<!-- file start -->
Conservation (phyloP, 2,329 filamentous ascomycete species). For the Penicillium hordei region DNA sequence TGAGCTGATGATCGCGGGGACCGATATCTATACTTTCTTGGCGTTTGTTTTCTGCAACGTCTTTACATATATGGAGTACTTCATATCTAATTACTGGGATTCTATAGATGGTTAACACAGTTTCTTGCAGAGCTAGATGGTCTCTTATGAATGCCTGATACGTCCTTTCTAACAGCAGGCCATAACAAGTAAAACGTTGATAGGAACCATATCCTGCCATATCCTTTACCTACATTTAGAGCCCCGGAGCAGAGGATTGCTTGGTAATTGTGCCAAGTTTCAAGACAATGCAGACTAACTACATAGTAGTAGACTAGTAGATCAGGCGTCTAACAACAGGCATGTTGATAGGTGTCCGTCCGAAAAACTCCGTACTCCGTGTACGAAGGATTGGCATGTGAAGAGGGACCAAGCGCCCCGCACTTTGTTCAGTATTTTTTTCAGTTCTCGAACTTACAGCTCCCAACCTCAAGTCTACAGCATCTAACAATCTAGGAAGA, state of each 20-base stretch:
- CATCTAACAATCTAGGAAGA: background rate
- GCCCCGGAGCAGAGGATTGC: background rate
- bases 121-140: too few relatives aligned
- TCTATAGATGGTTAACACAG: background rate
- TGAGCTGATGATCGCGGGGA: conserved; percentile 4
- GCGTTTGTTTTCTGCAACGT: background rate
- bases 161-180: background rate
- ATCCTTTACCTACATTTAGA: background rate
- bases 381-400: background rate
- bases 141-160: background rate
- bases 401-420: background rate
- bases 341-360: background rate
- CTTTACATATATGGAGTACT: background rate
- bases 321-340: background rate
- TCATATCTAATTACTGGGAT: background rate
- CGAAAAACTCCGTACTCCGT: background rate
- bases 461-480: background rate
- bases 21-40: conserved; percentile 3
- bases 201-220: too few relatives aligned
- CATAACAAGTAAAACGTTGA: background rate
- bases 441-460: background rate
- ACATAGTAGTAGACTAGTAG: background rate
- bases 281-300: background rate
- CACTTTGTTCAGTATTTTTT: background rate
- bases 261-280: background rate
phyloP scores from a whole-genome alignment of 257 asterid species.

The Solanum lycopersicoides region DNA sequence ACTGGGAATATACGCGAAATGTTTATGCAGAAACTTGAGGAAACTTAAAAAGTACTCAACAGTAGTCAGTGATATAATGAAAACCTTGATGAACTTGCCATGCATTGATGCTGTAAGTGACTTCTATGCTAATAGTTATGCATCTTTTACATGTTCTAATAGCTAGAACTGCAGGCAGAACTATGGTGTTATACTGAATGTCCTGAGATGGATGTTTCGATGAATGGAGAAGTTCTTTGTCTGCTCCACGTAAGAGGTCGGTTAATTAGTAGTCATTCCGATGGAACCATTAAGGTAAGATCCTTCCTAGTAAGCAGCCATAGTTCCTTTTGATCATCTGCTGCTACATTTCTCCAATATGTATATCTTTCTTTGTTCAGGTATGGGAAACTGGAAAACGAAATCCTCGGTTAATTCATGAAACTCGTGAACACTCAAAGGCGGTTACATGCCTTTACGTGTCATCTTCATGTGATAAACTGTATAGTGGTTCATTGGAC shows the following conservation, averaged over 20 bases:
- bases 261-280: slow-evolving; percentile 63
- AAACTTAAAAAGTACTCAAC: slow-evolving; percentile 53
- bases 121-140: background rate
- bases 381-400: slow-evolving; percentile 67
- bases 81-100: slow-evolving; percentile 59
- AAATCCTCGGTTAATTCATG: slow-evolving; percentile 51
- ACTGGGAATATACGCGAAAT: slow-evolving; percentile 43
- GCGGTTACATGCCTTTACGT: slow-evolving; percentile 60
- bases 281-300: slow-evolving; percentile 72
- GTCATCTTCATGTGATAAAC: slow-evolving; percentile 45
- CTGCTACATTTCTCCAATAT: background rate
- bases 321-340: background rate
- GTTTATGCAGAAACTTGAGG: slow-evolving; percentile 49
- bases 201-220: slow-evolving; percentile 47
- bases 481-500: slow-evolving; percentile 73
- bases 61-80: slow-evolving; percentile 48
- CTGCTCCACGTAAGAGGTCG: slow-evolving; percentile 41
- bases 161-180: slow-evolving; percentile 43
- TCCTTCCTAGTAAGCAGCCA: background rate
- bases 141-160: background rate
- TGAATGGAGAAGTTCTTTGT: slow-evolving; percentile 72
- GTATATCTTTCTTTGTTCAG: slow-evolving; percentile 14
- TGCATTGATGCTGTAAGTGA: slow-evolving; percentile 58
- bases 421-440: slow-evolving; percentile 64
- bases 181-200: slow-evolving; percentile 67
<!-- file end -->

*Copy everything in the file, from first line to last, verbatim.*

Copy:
Conservation (phyloP, 2,329 filamentous ascomycete species). For the Penicillium hordei region DNA sequence TGAGCTGATGATCGCGGGGACCGATATCTATACTTTCTTGGCGTTTGTTTTCTGCAACGTCTTTACATATATGGAGTACTTCATATCTAATTACTGGGATTCTATAGATGGTTAACACAGTTTCTTGCAGAGCTAGATGGTCTCTTATGAATGCCTGATACGTCCTTTCTAACAGCAGGCCATAACAAGTAAAACGTTGATAGGAACCATATCCTGCCATATCCTTTACCTACATTTAGAGCCCCGGAGCAGAGGATTGCTTGGTAATTGTGCCAAGTTTCAAGACAATGCAGACTAACTACATAGTAGTAGACTAGTAGATCAGGCGTCTAACAACAGGCATGTTGATAGGTGTCCGTCCGAAAAACTCCGTACTCCGTGTACGAAGGATTGGCATGTGAAGAGGGACCAAGCGCCCCGCACTTTGTTCAGTATTTTTTTCAGTTCTCGAACTTACAGCTCCCAACCTCAAGTCTACAGCATCTAACAATCTAGGAAGA, state of each 20-base stretch:
- CATCTAACAATCTAGGAAGA: background rate
- GCCCCGGAGCAGAGGATTGC: background rate
- bases 121-140: too few relatives aligned
- TCTATAGATGGTTAACACAG: background rate
- TGAGCTGATGATCGCGGGGA: conserved; percentile 4
- GCGTTTGTTTTCTGCAACGT: background rate
- bases 161-180: background rate
- ATCCTTTACCTACATTTAGA: background rate
- bases 381-400: background rate
- bases 141-160: background rate
- bases 401-420: background rate
- bases 341-360: background rate
- CTTTACATATATGGAGTACT: background rate
- bases 321-340: background rate
- TCATATCTAATTACTGGGAT: background rate
- CGAAAAACTCCGTACTCCGT: background rate
- bases 461-480: background rate
- bases 21-40: conserved; percentile 3
- bases 201-220: too few relatives aligned
- CATAACAAGTAAAACGTTGA: background rate
- bases 441-460: background rate
- ACATAGTAGTAGACTAGTAG: background rate
- bases 281-300: background rate
- CACTTTGTTCAGTATTTTTT: background rate
- bases 261-280: background rate
phyloP scores from a whole-genome alignment of 257 asterid species.

The Solanum lycopersicoides region DNA sequence ACTGGGAATATACGCGAAATGTTTATGCAGAAACTTGAGGAAACTTAAAAAGTACTCAACAGTAGTCAGTGATATAATGAAAACCTTGATGAACTTGCCATGCATTGATGCTGTAAGTGACTTCTATGCTAATAGTTATGCATCTTTTACATGTTCTAATAGCTAGAACTGCAGGCAGAACTATGGTGTTATACTGAATGTCCTGAGATGGATGTTTCGATGAATGGAGAAGTTCTTTGTCTGCTCCACGTAAGAGGTCGGTTAATTAGTAGTCATTCCGATGGAACCATTAAGGTAAGATCCTTCCTAGTAAGCAGCCATAGTTCCTTTTGATCATCTGCTGCTACATTTCTCCAATATGTATATCTTTCTTTGTTCAGGTATGGGAAACTGGAAAACGAAATCCTCGGTTAATTCATGAAACTCGTGAACACTCAAAGGCGGTTACATGCCTTTACGTGTCATCTTCATGTGATAAACTGTATAGTGGTTCATTGGAC shows the following conservation, averaged over 20 bases:
- bases 261-280: slow-evolving; percentile 63
- AAACTTAAAAAGTACTCAAC: slow-evolving; percentile 53
- bases 121-140: background rate
- bases 381-400: slow-evolving; percentile 67
- bases 81-100: slow-evolving; percentile 59
- AAATCCTCGGTTAATTCATG: slow-evolving; percentile 51
- ACTGGGAATATACGCGAAAT: slow-evolving; percentile 43
- GCGGTTACATGCCTTTACGT: slow-evolving; percentile 60
- bases 281-300: slow-evolving; percentile 72
- GTCATCTTCATGTGATAAAC: slow-evolving; percentile 45
- CTGCTACATTTCTCCAATAT: background rate
- bases 321-340: background rate
- GTTTATGCAGAAACTTGAGG: slow-evolving; percentile 49
- bases 201-220: slow-evolving; percentile 47
- bases 481-500: slow-evolving; percentile 73
- bases 61-80: slow-evolving; percentile 48
- CTGCTCCACGTAAGAGGTCG: slow-evolving; percentile 41
- bases 161-180: slow-evolving; percentile 43
- TCCTTCCTAGTAAGCAGCCA: background rate
- bases 141-160: background rate
- TGAATGGAGAAGTTCTTTGT: slow-evolving; percentile 72
- GTATATCTTTCTTTGTTCAG: slow-evolving; percentile 14
- TGCATTGATGCTGTAAGTGA: slow-evolving; percentile 58
- bases 421-440: slow-evolving; percentile 64
- bases 181-200: slow-evolving; percentile 67